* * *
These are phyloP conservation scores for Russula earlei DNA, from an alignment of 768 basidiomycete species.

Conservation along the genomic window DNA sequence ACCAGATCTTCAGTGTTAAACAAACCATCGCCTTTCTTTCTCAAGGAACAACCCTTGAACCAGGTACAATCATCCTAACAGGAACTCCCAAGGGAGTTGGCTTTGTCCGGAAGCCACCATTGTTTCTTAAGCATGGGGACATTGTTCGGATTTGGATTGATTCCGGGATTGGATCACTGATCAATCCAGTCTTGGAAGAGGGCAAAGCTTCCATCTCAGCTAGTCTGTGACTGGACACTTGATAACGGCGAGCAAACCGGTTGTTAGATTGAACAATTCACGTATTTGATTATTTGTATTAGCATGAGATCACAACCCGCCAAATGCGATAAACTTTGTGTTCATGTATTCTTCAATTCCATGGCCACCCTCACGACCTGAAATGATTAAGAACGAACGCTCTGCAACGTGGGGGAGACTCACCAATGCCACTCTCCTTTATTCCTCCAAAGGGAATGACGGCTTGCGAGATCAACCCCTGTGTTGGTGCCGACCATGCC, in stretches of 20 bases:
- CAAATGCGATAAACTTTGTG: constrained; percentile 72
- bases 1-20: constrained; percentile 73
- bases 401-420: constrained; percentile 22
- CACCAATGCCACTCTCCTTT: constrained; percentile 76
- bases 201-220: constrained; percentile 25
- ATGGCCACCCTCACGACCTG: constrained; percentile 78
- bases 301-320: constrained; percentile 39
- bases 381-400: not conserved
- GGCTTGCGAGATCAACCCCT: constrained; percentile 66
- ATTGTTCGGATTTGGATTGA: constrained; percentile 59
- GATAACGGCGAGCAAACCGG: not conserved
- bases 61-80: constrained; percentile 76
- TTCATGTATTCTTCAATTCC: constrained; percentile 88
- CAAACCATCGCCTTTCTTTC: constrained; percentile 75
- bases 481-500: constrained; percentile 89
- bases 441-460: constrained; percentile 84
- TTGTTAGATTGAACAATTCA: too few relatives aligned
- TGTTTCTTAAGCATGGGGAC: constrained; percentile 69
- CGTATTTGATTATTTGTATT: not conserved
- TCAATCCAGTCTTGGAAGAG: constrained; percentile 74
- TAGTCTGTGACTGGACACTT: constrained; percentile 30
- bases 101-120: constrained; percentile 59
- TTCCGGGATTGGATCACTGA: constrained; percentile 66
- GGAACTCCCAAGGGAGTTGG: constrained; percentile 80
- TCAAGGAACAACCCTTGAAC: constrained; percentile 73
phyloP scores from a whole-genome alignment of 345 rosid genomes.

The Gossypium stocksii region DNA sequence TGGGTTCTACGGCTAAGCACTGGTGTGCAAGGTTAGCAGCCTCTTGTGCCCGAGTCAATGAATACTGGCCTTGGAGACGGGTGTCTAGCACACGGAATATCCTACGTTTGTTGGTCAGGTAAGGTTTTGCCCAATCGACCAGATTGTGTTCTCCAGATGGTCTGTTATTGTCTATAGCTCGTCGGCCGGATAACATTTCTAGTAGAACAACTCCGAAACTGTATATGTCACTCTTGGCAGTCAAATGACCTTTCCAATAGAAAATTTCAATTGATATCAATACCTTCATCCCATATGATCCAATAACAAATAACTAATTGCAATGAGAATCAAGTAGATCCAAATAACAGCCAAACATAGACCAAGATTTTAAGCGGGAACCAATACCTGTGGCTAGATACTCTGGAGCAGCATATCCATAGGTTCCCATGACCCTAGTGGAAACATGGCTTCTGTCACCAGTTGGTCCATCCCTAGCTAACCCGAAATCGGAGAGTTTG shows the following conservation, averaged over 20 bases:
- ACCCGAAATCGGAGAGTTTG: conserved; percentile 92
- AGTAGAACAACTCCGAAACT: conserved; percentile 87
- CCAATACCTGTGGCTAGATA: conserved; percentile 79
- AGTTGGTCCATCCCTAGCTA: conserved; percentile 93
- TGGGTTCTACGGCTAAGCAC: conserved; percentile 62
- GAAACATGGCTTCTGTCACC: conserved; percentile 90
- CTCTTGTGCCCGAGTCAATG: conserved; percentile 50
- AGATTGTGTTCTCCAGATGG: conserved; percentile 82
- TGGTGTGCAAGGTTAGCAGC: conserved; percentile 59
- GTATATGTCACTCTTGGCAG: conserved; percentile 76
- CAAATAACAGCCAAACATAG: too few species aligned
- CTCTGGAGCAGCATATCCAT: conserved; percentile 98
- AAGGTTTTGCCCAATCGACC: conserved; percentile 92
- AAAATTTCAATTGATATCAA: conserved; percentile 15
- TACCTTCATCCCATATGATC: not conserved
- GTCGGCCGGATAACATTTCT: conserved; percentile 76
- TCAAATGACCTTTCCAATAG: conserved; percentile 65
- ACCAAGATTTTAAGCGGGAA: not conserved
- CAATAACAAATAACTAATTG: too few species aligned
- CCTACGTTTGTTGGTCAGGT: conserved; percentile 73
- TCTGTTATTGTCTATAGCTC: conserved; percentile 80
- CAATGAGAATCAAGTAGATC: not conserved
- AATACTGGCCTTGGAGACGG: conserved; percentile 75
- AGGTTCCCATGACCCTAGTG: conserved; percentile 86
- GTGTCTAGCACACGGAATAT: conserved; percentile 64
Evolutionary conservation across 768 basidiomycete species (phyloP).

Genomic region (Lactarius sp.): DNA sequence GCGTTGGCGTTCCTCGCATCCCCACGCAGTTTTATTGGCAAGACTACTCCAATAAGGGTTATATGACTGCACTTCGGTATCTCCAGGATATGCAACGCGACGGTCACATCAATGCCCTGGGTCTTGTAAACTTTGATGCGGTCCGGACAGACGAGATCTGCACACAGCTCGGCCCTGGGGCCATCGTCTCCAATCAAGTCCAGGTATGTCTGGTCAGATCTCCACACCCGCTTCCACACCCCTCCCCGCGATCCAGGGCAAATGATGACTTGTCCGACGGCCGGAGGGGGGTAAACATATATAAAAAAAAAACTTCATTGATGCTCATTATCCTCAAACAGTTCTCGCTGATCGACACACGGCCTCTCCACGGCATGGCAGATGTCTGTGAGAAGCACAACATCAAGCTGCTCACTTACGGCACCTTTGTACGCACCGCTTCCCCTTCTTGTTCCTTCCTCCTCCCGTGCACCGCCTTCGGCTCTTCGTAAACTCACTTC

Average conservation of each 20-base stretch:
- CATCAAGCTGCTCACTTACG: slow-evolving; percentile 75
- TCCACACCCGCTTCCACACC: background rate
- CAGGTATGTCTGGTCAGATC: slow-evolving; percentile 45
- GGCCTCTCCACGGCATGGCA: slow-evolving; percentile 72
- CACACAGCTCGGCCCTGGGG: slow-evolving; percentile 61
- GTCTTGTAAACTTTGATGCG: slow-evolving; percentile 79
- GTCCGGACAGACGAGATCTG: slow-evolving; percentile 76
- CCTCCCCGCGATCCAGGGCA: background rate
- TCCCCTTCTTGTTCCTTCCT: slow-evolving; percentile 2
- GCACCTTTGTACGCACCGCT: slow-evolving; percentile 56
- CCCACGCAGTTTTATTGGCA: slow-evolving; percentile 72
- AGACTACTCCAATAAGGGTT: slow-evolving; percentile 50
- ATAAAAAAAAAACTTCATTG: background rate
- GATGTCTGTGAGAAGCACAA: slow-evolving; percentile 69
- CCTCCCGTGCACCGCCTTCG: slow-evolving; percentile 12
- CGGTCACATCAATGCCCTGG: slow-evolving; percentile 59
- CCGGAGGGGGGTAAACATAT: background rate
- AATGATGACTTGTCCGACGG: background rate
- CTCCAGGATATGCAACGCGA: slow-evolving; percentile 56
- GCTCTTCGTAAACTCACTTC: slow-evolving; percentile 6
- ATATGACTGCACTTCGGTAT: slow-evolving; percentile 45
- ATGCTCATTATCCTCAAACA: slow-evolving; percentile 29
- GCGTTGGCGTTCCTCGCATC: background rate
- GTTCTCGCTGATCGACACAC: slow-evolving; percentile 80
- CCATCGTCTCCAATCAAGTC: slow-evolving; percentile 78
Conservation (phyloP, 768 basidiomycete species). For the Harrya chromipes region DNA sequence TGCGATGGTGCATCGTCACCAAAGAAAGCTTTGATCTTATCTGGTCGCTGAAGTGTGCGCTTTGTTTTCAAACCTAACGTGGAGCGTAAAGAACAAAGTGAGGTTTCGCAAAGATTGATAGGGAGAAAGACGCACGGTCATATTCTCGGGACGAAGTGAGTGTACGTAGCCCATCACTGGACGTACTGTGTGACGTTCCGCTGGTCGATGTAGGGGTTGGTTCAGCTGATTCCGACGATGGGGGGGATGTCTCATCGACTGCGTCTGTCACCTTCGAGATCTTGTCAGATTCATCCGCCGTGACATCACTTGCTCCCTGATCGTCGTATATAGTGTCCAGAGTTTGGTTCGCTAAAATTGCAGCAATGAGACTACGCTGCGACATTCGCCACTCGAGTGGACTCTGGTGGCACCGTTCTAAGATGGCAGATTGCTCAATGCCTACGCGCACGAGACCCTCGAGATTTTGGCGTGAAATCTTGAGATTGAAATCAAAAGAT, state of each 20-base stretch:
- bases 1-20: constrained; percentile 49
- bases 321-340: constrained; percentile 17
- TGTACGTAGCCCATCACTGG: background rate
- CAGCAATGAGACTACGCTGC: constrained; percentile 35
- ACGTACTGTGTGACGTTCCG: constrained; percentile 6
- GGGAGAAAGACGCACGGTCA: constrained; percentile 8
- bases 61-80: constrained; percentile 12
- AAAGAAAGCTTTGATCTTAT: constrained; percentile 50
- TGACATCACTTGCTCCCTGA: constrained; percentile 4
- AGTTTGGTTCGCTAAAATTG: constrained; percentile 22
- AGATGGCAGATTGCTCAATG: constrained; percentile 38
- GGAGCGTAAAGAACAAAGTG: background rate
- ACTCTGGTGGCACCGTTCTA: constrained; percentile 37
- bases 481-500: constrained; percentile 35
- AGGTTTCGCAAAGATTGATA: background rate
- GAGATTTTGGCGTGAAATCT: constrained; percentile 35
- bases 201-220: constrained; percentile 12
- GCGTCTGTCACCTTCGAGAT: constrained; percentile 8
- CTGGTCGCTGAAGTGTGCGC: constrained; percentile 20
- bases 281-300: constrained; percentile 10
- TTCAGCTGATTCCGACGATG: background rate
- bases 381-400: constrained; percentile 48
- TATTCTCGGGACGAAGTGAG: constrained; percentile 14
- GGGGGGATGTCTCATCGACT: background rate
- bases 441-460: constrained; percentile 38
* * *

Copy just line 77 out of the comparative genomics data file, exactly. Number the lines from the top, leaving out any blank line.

- GCTCTTCGTAAACTCACTTC: slow-evolving; percentile 6